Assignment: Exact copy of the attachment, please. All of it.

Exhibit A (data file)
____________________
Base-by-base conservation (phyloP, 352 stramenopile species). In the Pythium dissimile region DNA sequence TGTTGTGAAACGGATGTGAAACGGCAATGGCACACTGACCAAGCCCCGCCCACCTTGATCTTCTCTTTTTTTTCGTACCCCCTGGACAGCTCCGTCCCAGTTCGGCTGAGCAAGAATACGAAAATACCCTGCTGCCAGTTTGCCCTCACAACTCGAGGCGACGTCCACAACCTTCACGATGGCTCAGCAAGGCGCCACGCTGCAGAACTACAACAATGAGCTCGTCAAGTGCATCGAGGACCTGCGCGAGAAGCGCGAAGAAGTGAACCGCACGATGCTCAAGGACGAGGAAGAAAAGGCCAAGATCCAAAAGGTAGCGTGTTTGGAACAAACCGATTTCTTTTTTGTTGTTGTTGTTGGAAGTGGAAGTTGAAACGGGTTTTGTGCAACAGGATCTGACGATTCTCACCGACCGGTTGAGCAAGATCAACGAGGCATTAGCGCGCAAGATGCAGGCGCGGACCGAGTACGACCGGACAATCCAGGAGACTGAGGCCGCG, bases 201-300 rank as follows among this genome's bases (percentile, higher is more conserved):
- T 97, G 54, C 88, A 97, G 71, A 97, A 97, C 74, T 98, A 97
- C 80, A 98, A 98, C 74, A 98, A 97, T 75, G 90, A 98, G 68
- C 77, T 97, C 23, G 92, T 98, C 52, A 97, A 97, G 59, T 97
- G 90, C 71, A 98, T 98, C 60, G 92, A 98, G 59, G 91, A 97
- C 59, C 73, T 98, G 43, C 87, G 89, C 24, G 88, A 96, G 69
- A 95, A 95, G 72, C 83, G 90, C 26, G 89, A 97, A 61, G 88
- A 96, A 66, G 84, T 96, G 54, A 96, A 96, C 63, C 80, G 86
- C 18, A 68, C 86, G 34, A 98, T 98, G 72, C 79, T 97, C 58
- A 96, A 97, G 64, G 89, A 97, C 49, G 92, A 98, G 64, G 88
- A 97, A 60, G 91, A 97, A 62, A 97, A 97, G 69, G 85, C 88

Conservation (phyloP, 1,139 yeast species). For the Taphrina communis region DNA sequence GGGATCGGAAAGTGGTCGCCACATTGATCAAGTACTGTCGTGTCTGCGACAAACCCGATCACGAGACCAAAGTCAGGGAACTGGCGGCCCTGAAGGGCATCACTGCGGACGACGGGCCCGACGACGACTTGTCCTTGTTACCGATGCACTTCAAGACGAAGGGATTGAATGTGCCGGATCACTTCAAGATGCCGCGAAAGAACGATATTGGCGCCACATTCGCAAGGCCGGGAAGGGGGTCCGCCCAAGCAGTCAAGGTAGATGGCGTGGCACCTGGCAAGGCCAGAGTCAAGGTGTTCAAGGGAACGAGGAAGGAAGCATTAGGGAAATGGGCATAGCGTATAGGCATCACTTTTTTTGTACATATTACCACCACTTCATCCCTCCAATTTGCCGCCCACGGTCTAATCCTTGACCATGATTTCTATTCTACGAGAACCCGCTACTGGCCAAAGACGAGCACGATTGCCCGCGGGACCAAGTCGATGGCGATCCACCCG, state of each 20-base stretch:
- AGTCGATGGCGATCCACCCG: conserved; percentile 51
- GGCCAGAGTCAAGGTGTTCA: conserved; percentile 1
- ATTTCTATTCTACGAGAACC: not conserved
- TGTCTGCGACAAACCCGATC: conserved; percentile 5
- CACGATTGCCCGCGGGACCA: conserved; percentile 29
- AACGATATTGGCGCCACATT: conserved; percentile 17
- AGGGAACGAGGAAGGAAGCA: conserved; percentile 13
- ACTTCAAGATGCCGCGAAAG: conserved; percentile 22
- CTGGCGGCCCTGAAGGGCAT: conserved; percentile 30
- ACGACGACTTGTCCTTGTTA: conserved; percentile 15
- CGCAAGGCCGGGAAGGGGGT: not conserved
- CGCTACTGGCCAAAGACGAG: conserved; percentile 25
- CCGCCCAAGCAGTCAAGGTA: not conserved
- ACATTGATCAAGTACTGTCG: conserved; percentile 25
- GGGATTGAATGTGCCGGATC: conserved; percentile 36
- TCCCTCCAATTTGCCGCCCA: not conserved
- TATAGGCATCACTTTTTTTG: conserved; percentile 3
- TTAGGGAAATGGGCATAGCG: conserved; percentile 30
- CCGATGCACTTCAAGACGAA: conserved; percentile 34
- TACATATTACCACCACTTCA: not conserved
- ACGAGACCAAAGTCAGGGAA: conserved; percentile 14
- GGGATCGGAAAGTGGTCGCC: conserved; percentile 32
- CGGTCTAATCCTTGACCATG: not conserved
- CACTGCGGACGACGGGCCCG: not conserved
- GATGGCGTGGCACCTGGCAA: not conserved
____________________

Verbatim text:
Base-by-base conservation (phyloP, 352 stramenopile species). In the Pythium dissimile region DNA sequence TGTTGTGAAACGGATGTGAAACGGCAATGGCACACTGACCAAGCCCCGCCCACCTTGATCTTCTCTTTTTTTTCGTACCCCCTGGACAGCTCCGTCCCAGTTCGGCTGAGCAAGAATACGAAAATACCCTGCTGCCAGTTTGCCCTCACAACTCGAGGCGACGTCCACAACCTTCACGATGGCTCAGCAAGGCGCCACGCTGCAGAACTACAACAATGAGCTCGTCAAGTGCATCGAGGACCTGCGCGAGAAGCGCGAAGAAGTGAACCGCACGATGCTCAAGGACGAGGAAGAAAAGGCCAAGATCCAAAAGGTAGCGTGTTTGGAACAAACCGATTTCTTTTTTGTTGTTGTTGTTGGAAGTGGAAGTTGAAACGGGTTTTGTGCAACAGGATCTGACGATTCTCACCGACCGGTTGAGCAAGATCAACGAGGCATTAGCGCGCAAGATGCAGGCGCGGACCGAGTACGACCGGACAATCCAGGAGACTGAGGCCGCG, bases 201-300 rank as follows among this genome's bases (percentile, higher is more conserved):
- T 97, G 54, C 88, A 97, G 71, A 97, A 97, C 74, T 98, A 97
- C 80, A 98, A 98, C 74, A 98, A 97, T 75, G 90, A 98, G 68
- C 77, T 97, C 23, G 92, T 98, C 52, A 97, A 97, G 59, T 97
- G 90, C 71, A 98, T 98, C 60, G 92, A 98, G 59, G 91, A 97
- C 59, C 73, T 98, G 43, C 87, G 89, C 24, G 88, A 96, G 69
- A 95, A 95, G 72, C 83, G 90, C 26, G 89, A 97, A 61, G 88
- A 96, A 66, G 84, T 96, G 54, A 96, A 96, C 63, C 80, G 86
- C 18, A 68, C 86, G 34, A 98, T 98, G 72, C 79, T 97, C 58
- A 96, A 97, G 64, G 89, A 97, C 49, G 92, A 98, G 64, G 88
- A 97, A 60, G 91, A 97, A 62, A 97, A 97, G 69, G 85, C 88

Conservation (phyloP, 1,139 yeast species). For the Taphrina communis region DNA sequence GGGATCGGAAAGTGGTCGCCACATTGATCAAGTACTGTCGTGTCTGCGACAAACCCGATCACGAGACCAAAGTCAGGGAACTGGCGGCCCTGAAGGGCATCACTGCGGACGACGGGCCCGACGACGACTTGTCCTTGTTACCGATGCACTTCAAGACGAAGGGATTGAATGTGCCGGATCACTTCAAGATGCCGCGAAAGAACGATATTGGCGCCACATTCGCAAGGCCGGGAAGGGGGTCCGCCCAAGCAGTCAAGGTAGATGGCGTGGCACCTGGCAAGGCCAGAGTCAAGGTGTTCAAGGGAACGAGGAAGGAAGCATTAGGGAAATGGGCATAGCGTATAGGCATCACTTTTTTTGTACATATTACCACCACTTCATCCCTCCAATTTGCCGCCCACGGTCTAATCCTTGACCATGATTTCTATTCTACGAGAACCCGCTACTGGCCAAAGACGAGCACGATTGCCCGCGGGACCAAGTCGATGGCGATCCACCCG, state of each 20-base stretch:
- AGTCGATGGCGATCCACCCG: conserved; percentile 51
- GGCCAGAGTCAAGGTGTTCA: conserved; percentile 1
- ATTTCTATTCTACGAGAACC: not conserved
- TGTCTGCGACAAACCCGATC: conserved; percentile 5
- CACGATTGCCCGCGGGACCA: conserved; percentile 29
- AACGATATTGGCGCCACATT: conserved; percentile 17
- AGGGAACGAGGAAGGAAGCA: conserved; percentile 13
- ACTTCAAGATGCCGCGAAAG: conserved; percentile 22
- CTGGCGGCCCTGAAGGGCAT: conserved; percentile 30
- ACGACGACTTGTCCTTGTTA: conserved; percentile 15
- CGCAAGGCCGGGAAGGGGGT: not conserved
- CGCTACTGGCCAAAGACGAG: conserved; percentile 25
- CCGCCCAAGCAGTCAAGGTA: not conserved
- ACATTGATCAAGTACTGTCG: conserved; percentile 25
- GGGATTGAATGTGCCGGATC: conserved; percentile 36
- TCCCTCCAATTTGCCGCCCA: not conserved
- TATAGGCATCACTTTTTTTG: conserved; percentile 3
- TTAGGGAAATGGGCATAGCG: conserved; percentile 30
- CCGATGCACTTCAAGACGAA: conserved; percentile 34
- TACATATTACCACCACTTCA: not conserved
- ACGAGACCAAAGTCAGGGAA: conserved; percentile 14
- GGGATCGGAAAGTGGTCGCC: conserved; percentile 32
- CGGTCTAATCCTTGACCATG: not conserved
- CACTGCGGACGACGGGCCCG: not conserved
- GATGGCGTGGCACCTGGCAA: not conserved